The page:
Broadband News

Time to feel bad about UK broadband speeds again

In the UK we tend to beat ourselves up about league tables and wail about how bad things are and then if we do come top at something we act all embarrassed. Based on the latest set of data on speeds seen by Akamai for people utilising their Content Delivery Network (CDN) the position is one where if it was a school report it would read something like 'the UK is performing well in class, but with some more effort and application the UK could push itself into the top section'.

Akamai State of the Internet Report Highlights for Europe
Click image for larger version

While the speed data produced by Akamai does not translate into a direct application for an individual's connection it can be used as one of several markers to judge our progress in what is a global economy. In terms of average speeds the UK showed a good increase and has a trend suggesting speeds are continuing to increase, perhaps reflecting the increased roll-out of superfast services by Openreach with a steady take-up and the myriad of other improvements across the UK, which range from much greater access to fixed wireless services to the small but increasing number of FTTH deployments.

Rank Country Q1'12 Avg Mbps Q2'12 Avg Mbps Q3'12 Avg Mbps
--- Global 2.6 3.0 2.8
1 South Korea 15.7 14.2 14.7
2 Japan 10.9 10.7 10.5
3 Hong Kong 9.3 8.9 9.0
4 Switzerland 8.1 8.4 8.7
5 Latvia 8.8 8.7 8.7
6 Netherlands 8.8 8.0 8.5
7 Czech Republic 7.1 7.2 7.6
8 Denmark 6.7 6.7 7.2
9 United States 6.7 6.6 7.2
10 Finland 6.9 6.6 6.8
17 UK 5.6 5.7 6.3

Given the current Government has a stated aim of being the best in Europe by 2015, looking at how we stand against other countries across Europe may be a better metric. The average peak speed represents the burst speed that was observed on connections and then averaged across the sample population. The fact that the burst is a lot higher for many countries simply represents the simple fact that broadband no matter whether wireless, using copper or fibre it is affordable only because it is a shared medium at some point, such that the speed we experience will vary depending on what the Internet population is up to.

Global Rank Country Q2'12 Peak Mbps Q3'12 Peak Mbps YoY Change
5 Romania 38.6 37.4 8.4%
6 Belgium 29.5 32.7 22%
7 Switzerland 29.9 32.4 30%
9 Israel 26.1 30.9 39%
11 Netherlands 27.9 30.7 10%
12 Hungary 28.0 30.0 22%
13 Portugal 27.8 29.8 20%
16 United Kingdom 24.5 28.1 41%
17 Czech Republic 25.8 27.3 23%
23 Germany 24.0 26.0 27%
24 Spain 23.8 26.0 38%
19 Sweden 23.6 26.9 28%
43 France 18.3 19.6 24%
46 Italy 17.4 19.2 19%

So we can celebrate that the UK is doing better than France and Germany, who share similar population sizes to the UK, which if one just wants to beat the major countries in Europe is good, but to be a true number one there is still lots more work to be done. In terms of climbing the league table the key is to be improving more than other countries.


If "the key is to be improving more than other countries", then this appears to be exactly the case. The YoY change suggests this to be very much the case.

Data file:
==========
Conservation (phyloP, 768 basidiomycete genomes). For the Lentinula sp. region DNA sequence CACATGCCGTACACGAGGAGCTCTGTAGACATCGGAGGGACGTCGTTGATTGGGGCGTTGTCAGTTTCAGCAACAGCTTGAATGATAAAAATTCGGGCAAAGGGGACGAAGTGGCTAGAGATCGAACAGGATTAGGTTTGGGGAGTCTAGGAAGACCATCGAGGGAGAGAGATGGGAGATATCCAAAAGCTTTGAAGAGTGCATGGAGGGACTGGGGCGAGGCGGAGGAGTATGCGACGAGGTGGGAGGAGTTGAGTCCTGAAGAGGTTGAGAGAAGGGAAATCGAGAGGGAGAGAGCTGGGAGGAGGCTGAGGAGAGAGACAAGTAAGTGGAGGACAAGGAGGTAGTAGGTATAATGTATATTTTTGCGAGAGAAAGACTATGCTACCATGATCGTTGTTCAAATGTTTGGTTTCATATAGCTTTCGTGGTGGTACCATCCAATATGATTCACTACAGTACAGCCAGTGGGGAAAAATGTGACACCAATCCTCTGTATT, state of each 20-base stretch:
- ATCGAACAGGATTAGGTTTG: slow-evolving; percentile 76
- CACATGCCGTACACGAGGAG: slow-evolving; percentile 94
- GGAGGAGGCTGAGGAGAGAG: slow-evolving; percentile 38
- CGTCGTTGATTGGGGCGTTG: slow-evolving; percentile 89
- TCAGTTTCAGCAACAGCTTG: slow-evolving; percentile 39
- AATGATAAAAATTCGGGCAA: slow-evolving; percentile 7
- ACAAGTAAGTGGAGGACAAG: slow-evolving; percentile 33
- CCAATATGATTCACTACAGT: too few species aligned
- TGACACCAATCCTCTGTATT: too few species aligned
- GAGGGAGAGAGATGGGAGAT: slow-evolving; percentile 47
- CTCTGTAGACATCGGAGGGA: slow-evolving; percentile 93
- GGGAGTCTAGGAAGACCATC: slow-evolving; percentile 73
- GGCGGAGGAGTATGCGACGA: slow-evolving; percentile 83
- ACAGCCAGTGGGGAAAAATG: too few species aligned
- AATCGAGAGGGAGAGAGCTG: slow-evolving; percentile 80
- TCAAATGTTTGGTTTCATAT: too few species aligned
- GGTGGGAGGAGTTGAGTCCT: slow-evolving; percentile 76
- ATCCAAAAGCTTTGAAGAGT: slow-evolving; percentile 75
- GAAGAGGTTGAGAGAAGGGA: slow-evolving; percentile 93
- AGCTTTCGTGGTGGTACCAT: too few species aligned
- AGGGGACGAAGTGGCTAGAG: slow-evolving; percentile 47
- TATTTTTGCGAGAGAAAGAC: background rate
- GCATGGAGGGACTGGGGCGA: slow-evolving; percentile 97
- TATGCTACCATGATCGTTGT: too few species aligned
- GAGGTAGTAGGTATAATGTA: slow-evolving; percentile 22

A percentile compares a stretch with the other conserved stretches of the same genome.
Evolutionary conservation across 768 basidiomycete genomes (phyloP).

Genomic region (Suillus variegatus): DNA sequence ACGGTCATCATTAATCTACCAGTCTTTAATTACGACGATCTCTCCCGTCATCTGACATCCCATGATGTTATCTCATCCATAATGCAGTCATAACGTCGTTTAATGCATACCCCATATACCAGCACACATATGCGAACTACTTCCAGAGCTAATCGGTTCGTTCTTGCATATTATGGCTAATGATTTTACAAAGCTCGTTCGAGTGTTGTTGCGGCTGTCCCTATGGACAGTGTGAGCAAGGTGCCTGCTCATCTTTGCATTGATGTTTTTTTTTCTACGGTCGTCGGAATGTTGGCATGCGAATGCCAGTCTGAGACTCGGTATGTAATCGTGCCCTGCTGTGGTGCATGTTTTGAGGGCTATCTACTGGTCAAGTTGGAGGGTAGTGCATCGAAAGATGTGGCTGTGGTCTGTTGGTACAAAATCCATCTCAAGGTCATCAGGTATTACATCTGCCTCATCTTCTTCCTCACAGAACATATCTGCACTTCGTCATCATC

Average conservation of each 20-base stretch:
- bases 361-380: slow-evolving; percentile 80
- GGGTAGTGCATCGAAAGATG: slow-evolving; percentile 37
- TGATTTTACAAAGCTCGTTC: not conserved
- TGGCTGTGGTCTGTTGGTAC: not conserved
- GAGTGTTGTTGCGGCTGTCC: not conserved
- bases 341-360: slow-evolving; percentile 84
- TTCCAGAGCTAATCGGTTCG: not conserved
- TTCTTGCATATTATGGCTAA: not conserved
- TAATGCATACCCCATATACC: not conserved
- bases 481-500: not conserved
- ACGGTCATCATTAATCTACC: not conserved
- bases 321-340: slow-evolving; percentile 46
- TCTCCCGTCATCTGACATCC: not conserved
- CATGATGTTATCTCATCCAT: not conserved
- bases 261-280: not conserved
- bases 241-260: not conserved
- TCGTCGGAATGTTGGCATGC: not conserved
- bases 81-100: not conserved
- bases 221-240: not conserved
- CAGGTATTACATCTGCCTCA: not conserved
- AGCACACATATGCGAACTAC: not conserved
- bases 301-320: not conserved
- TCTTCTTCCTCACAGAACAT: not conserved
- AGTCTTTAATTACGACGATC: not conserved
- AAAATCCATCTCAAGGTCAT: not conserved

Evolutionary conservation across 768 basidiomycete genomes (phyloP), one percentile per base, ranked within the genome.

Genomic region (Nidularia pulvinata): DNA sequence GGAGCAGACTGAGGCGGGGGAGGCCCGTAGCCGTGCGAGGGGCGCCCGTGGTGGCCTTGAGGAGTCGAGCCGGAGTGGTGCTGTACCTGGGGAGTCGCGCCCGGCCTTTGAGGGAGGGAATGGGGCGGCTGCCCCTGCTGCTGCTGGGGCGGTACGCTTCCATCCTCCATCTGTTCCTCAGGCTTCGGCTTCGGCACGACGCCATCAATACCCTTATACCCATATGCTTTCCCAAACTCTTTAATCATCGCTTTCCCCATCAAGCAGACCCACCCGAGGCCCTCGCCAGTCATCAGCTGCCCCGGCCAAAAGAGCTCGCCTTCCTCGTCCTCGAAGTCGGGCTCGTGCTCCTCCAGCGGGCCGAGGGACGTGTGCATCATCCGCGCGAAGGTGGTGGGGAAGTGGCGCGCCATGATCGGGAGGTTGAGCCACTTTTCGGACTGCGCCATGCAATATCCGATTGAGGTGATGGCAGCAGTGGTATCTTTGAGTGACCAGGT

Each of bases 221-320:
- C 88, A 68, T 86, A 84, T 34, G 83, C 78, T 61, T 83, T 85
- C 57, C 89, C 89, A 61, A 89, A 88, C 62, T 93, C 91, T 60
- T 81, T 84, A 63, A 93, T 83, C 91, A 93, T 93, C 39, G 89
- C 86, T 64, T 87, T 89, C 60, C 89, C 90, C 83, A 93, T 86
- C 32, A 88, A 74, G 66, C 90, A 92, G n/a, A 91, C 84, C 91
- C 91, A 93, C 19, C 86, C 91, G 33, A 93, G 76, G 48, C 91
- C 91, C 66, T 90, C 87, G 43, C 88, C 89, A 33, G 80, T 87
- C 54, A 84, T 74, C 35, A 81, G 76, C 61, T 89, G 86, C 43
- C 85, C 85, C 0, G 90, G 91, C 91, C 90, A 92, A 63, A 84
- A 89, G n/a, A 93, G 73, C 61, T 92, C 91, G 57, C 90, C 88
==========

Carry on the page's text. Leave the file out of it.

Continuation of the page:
Does this survey represent the averages seen "per connection" or "per IP"? The former would give a reference for how one user (one PC) views access conditions, while the latter gives a reference for how a household (many shared devices behind 1 NAT IP) sees their access.

  • WWWombat
  • over 4 years ago

Per IP I believe

  • andrew
  • thinkbroadband staff
  • over 4 years ago

What you cannot factor for is the willingness [of a population] to embrace and pay for new technology and, in the case of internet connections, higher speeds.

  • adebov
  • over 4 years ago

How much of our 16th/17th places has to do with low available internet speeds and how much has to do with the general population being either ignorant of the higher available speeds, simply not caring, not wanting to pay more than £5 a month for their internet, or just being unwilling to change providers (or being confused about how to do this, or simply being unaware they can - or that companies other than BT "do internet and phones").

  • adebov
  • over 4 years ago

We already know huge proportions of the UK can get either Virgin 100Mbps or FTTC, they simply choose not to.

  • adebov
  • over 4 years ago

If the UK is to become the fastest by 2015, can the infrastructure cope with all the users having the speeds that will be required?

We might all (or 90% at least) get FTTx, but will the nation's backhaul handle it all?

It would be ironic, if not surprising that the statistic (peak) is achieved, but the user experience (average speed) is something completely different.

  • camieabz
  • over 4 years ago

So anyone that wants the fastest broadband in Europe should go and live in Romania or Latvia, hey? There's the answer to all our problems, then, courtesy of the EU - faster broadband and reverse migration. Nowt to do with the availability of landlines or even how widespread xDSL is, I suppose?

  • mervl
  • over 4 years ago

The whole average speed thing is retarded, availability is what counts.

  • otester
  • over 4 years ago

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